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Electronics without silicon. As the microelectronics industry makes smaller and smaller transistors, a handful of researchers are looking beyond silicon to find a better semiconductor. At this year’s Intel Developer Forum, the company announced the results of their work on an indium-antimonide transistor that operates 1.5 times faster than a silicon transistor. And more recently, at the International Electron Device meeting, MIT researchers showed that an indium-gallium-arsenide transistor, created the same size as today’s state-of-the-art silicon devices, runs 2.5 times faster.

Flash memory. The iPod Nano, which uses flash memory to hold thousands of songs, effectively thrust solid-state storage into mainstream cool. Providing an alternative to magnetic, spinning hard drives, solid-state storage uses transistors and chips to hold data, making it smaller and sturdier. Companies such as Intel, Freescale Semiconductor, and Samsung have invested millions in flash-memory fabrication technology and are constantly looking for ways to increase storage density while shrinking chip size. Freescale is looking at nanocrystals as a way to pack more data-saving transistors on a chip, and Samsung is stacking layers of silicon to boost capacity. The applications extend beyond smaller MP3 players, however. Samsung is looking for ways to make flash hard drives for laptops affordable. And flash drives that plug into the USB ports can now hold your computer’s operating system, applications, and files, so you can take your desktop to computers at your friend’s house, a colleague’s office, or an Internet café.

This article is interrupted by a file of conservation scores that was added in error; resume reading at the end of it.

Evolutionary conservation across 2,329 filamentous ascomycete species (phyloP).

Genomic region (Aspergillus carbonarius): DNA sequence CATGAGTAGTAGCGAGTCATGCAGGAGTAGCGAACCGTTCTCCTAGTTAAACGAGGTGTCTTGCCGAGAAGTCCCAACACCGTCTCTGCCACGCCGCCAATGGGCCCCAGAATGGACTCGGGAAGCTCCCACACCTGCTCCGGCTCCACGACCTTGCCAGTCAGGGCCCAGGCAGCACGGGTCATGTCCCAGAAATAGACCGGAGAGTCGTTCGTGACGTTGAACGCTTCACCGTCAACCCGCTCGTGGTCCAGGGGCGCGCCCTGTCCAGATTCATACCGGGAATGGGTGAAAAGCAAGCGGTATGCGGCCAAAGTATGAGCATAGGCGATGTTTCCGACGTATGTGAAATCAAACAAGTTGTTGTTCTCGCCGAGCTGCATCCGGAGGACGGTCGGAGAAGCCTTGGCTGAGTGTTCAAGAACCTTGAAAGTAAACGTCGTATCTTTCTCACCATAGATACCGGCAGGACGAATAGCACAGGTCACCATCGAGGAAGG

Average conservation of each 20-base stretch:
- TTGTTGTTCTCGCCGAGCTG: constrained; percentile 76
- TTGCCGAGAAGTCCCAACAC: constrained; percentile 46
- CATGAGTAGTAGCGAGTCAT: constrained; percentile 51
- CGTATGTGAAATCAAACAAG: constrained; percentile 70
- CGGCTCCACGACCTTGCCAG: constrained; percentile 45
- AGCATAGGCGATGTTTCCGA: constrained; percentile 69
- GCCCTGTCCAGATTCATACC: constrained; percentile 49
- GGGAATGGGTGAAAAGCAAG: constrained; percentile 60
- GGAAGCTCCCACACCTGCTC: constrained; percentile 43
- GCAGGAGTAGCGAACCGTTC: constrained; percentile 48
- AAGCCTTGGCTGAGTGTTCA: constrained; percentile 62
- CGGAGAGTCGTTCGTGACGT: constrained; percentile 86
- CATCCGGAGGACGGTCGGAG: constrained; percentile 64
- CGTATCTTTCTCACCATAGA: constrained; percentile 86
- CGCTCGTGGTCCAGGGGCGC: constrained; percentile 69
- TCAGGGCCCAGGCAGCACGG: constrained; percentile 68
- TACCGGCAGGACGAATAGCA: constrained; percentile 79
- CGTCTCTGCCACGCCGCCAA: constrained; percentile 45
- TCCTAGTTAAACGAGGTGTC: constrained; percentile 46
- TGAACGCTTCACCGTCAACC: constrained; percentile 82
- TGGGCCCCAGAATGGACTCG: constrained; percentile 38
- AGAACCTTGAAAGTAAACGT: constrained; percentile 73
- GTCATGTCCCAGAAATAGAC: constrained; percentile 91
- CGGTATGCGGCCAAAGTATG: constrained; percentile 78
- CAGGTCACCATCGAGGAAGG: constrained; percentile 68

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Credit: Michael Thompson, Cornell University

Tagged: Computing

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